He inherited Ballymena Castle (Antrim), Wingfield Castle and Flixton Hall (Suffolk) from his brother in 1915.  He lived mainly at Flixton and leased Wingfield Castle c.1943 to Graham Baron Ash.  During the Second World War he sold the contents of the armoury at Flixton Hall to support the war effort; they are now in the Powder Magazine and the Governor’s Palace at Colonial Williamsburg (USA).  He also owned or rented various houses in Devon and Somerset as holiday homes.
He died 9 October 1949.  Will proved 24 February 1950 (estate £7,977).

Sir Allan Henry Shafto Adair (1897-1988), GCVO, 6th baronet.  Eldest surviving son of Sir Shafto Adair (1862-1949) and his wife Mary, daughter of Henry Anstey Bosanquet; born 3 November 1897.  Educated at Harrow.  Commissioned in Grenadier Guards, 1916 (Captain, 1923; Major, 1932; officer commanding Military Police in London, 1929; Lt-Col., 1940; Brigadier 1941; Maj-Gen. commanding Guards armoured division 1942-45; retired 1947); Lieutenant of HM Bodyguard of the Yeoman of the Guard, 1951-67; Col. of Grenadier Guards from 1960; MC; DSO (1940); CB (1945); GCVO (1967); Officer of the Legion d'honneur and Croix de Guerre (with palms); honorary freeman of Brussels.  Governor of Harrow School, 1947-52; member of Grand Lodge of Freemasons (Asst. Grand Master, 1953; Deputy Grand Master, 1969).  He married 28 April 1919 Enid Violet Ida (d. 1984), daughter of William Humble Dudley Ward and had issue:
(1) Desmond Allan Shafto Adair (1920-43), kia; 
(2) Robin Dudley Shafto Adair (1923-25, dsp); 
(3) Bridget Mary Adair (b. 1928), m. 1953 Sir Jeffrey Lionell Darell, 8th bt. (1919-2013) and had issue; 
(4) Juliet Enid Adair (1930-c1989), m. 1949 Edward Neil Fitzgerald and had issue; 
(5) Annabel Violet Adair (b. 1937), unmarried.
He inherited Ballymena Castle, Wingfield Castle and Flixton Hall (Suffolk)  from his father in 1949, but sold Flixton and its contents 1950 and gave Wingfield Castle to his daughter, Bridget, Lady Darell.  Ballymena Castle was vandalised and burnt in the 1950s and was sold to the local council, which demolished it as a dangerous structure; he bought Holy Hill House, Strabane and moved some stained glass windows from the castle there.  He lived at Anmer Hall on the Sandringham estate until his retirement and later at Harleston and Raveningham (Norfolk).  He also had a house at 55 Green St., Grosvenor Square, London in 1972. Holy Hill House was sold in 1983.
He died 4 August 1988, when the baronetcy became extinct, and the chieftainship of the Clan Adair passed to Dr. Allan Adair (1907-2008), his second cousin.  Sir Allan and his wife are buried in Hatfield Road Cemetery, St. Albans, where they are commemorated by a simple headstone.  For a portrait photograph, see here.



Sources


Burke's Peerage and Baronetage, successive editions; Illustrated London News, 19 December 1846; Sir A. Agnew, The Agnews of Lochnaw. A history of the hereditary sheriffs of Galloway, with contemporary anecdotes, traditions, and genealogical notices of old families of the sheriffdom, 1330 to 1747, 1864; A.J. Guy, "Regimental agency in the British standing army 1715-63: a study in Georgian military administration", Bulletin of the John Rylands University Library, vol 63 part 1, 1980, pp. 31-57; J. Kenworthy-Browne et al., Burke’s & Savill’s Guide to Country Houses: vol. 3, East Anglia, 1981, pp. 232-34, 269; M. Bence-Jones, A guide to Irish country houses, 2nd edn, 1988, p. 24; J. Allibone, Anthony Salvin, 1988, pp. 166, 172; Brown, Haward and Kindred, Dictionary of Architects of Suffolk Buildings 1800-1914, 1991, p. 173; T. Williamson, Suffolk's Parks and Gardens, 2000, pp. 81, 133; E. Goldstein, 18th Century Weapons of the Royal Welsh Fuziliers from Flixton Hall, 2002; W.M. Roberts, Lost country houses of Suffolk, 2010, pp. 71-75; http://www.aviationmuseum.net/The%20Adairs.htm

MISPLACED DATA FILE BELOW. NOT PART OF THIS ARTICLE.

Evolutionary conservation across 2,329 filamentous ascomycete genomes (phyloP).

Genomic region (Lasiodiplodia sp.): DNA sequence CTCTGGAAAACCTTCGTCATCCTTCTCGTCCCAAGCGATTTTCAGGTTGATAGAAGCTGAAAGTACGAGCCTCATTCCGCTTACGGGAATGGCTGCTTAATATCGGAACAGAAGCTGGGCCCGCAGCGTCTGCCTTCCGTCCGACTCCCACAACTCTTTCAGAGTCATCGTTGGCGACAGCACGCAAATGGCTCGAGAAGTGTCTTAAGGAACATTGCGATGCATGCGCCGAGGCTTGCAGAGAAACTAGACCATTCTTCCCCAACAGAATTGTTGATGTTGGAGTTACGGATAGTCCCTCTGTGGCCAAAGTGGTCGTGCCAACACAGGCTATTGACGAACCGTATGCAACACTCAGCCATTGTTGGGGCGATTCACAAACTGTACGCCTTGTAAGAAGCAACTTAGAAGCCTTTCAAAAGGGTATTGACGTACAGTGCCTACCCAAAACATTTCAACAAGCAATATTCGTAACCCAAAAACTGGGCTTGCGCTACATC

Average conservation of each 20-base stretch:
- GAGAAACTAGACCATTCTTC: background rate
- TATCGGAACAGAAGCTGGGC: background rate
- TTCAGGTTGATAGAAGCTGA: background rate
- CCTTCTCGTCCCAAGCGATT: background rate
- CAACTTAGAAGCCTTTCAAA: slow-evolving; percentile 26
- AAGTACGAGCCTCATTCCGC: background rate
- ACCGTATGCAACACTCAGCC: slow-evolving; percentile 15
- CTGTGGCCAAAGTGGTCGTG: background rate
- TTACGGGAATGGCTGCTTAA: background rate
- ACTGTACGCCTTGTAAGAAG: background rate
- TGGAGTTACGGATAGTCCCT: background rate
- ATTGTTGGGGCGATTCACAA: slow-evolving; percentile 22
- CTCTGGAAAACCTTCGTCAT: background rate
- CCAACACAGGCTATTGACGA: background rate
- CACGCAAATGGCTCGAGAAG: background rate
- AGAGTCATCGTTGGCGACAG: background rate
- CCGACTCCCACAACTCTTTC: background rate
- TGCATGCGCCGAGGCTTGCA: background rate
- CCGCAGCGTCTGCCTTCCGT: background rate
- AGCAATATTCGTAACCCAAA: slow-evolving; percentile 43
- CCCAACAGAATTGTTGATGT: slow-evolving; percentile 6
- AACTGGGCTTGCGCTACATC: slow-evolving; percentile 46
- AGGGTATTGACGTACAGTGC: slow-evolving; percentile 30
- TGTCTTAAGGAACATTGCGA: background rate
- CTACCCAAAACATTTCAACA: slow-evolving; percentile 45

Where are their papers?


Adair family of Flixton Hall and Ballymena Castle, baronets: deeds, manorial and estate records relating to Co. Antrim (Ballymena etc.) and Suffolk (Flixton etc.), and family papers, 13th-20th cents. [Suffolk Record Office, Lowestoft, HA12]; estate papers (Ballymena etc.), c.1600-20th cent. [Public Record Office of Northern Ireland, D929]

Revision
This post was first published 2 April 2013 and was updated 15 December 2013 and 21 March 2016.

6 comments:

  1. Hi

    Thanks for your great work

    Adair Family of Flixton Hall and Ballymena Castle - papers at Public Record Office in N. Ireland are at D929 not D939 as noted in blog.

    ReplyDelete
    Replies
    1. So they are - thanks for the correction

      Delete
  2. My family currently farm the Flixton Hall Estate. Moved there in 1970.

    ReplyDelete
  3. Hi, great research but the name is Treherne with an 'e', not an 'a'. My husband's granny was an Adair from Flixton.....
    Astrid Treherne

    ReplyDelete
    Replies
    1. Many thanks for pointing this out. I have made the correction.

      Delete
  4. Brilliant work! Thank you for the time and effort you put into these articles. Invaluable!

    ReplyDelete